Initializing Dynamic (Allocated) Array?

This is a discussion on Initializing Dynamic (Allocated) Array? within the C Programming forums, part of the General Programming Boards category; Hello. Although I've already spotted this thread " http://cboard.cprogramming.com/c-pro...allocated.html " I could not understand why following code gets not compiled ...

  1. #1
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    Question Initializing Dynamic (Allocated) Array?

    Hello.

    Although I've already spotted this thread "Initializing a 2D array dynamically allocated" I could not understand why following code gets not compiled with GCC (C99-standard):
    Code:
    #include <stdio.h>
    #include <stdlib.h>
    
    int main (void) {
    	int *array = malloc(2*sizeof(int));
    	array = {2,1};//error: expected expression before { token
    	free(array);
    	
    	return EXIT_SUCCESS;
    }

  2. #2
    Guest Sebastiani's Avatar
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    Quote Originally Posted by Mekeor View Post
    Hello.

    Although I've already spotted this thread "Initializing a 2D array dynamically allocated" I could not understand why following code gets not compiled with GCC (C99-standard):
    Code:
    #include <stdio.h>
    #include <stdlib.h>
    
    int main (void) {
        int *array = malloc(2*sizeof(int));
        array = {2,1};//error: expected expression before ‘{’ token
        free(array);
        
        return EXIT_SUCCESS;
    }
    Way off. I strongly suggest that you go read a C language reference first before trying this. Basics, basics, basics...
    Last edited by Sebastiani; 02-17-2011 at 02:35 PM. Reason: (emphasis mine)



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  3. #3
    a_capitalist_story
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    If you spotted the thread, actually read it and noted that people said that it was not possible with a dynamically-allocated array, why did you

    a. insist on trying anyway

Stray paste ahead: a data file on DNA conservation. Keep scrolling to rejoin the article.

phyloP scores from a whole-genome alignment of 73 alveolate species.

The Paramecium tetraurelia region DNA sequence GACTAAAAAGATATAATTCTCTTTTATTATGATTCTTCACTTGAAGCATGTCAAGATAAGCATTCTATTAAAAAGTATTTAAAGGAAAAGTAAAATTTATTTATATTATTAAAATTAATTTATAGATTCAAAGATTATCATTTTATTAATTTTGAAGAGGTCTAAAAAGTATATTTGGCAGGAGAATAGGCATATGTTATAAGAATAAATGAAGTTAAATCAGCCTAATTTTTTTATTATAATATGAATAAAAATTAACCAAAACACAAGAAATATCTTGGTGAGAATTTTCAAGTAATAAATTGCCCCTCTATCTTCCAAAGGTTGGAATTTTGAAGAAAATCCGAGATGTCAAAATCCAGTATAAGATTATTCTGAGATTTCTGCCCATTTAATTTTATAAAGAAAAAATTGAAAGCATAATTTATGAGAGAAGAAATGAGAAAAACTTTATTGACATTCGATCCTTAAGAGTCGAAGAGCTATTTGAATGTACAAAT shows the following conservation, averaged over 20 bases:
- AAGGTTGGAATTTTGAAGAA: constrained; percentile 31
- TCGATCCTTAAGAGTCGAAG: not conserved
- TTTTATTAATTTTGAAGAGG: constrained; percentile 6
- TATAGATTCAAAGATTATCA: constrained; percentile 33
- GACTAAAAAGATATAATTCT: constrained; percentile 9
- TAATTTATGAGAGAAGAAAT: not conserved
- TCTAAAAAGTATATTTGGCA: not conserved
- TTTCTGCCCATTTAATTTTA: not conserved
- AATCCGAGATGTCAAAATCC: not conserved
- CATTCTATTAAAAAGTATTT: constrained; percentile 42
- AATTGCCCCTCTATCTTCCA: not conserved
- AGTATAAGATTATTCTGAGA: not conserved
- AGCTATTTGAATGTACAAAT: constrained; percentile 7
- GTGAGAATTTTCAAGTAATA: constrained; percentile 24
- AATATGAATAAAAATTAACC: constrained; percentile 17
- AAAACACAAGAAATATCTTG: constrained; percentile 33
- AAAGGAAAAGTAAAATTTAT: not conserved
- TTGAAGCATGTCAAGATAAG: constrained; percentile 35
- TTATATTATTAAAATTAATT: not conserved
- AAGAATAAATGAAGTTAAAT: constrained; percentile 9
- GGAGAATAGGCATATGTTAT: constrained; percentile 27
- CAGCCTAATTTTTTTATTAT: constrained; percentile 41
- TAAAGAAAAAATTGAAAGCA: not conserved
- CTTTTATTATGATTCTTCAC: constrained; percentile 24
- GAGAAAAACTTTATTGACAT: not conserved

b. complain when what you were told would happen actually happened?

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    Question Alternative?

    All right. Thank you very much for your replies. I've just one question left over:

    Do you know an alternative way to achieve my aim?

  5. #5
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    Nope, and it really doesn't make sense to. If you know how big you want your array to be at compile time (obviously you do, since you initialize exactly that number of elements), there's no point in dynamic memory, you would just use a regular array. Dynamic memory is for allocating stuff at run time, implying you don't know how many things you have until you're running your program, thus you can't have a valid initializer at compile time.

    You're trying to use the wrong tool for the wrong job.

  6. #6
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    Should be possible to use a compound literal with memcpy, but it will end up being more to write and be less clear than to simply do it manually.

  7. #7
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    Quote Originally Posted by Subsonics View Post
    Should be possible to use a compound literal with memcpy, but it will end up being more to write and be less clear than to simply do it manually.
    Do explain.

  8. #8
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    What I meant was, (half jokingly) that this is a more complicated and in reality not practical solution:

    Code:
    memcpy(array, ((int []){2,1}), sizeof(int)*2);
    compared to this:

    Code:
    array[0] = 2;
    array[1] = 1;

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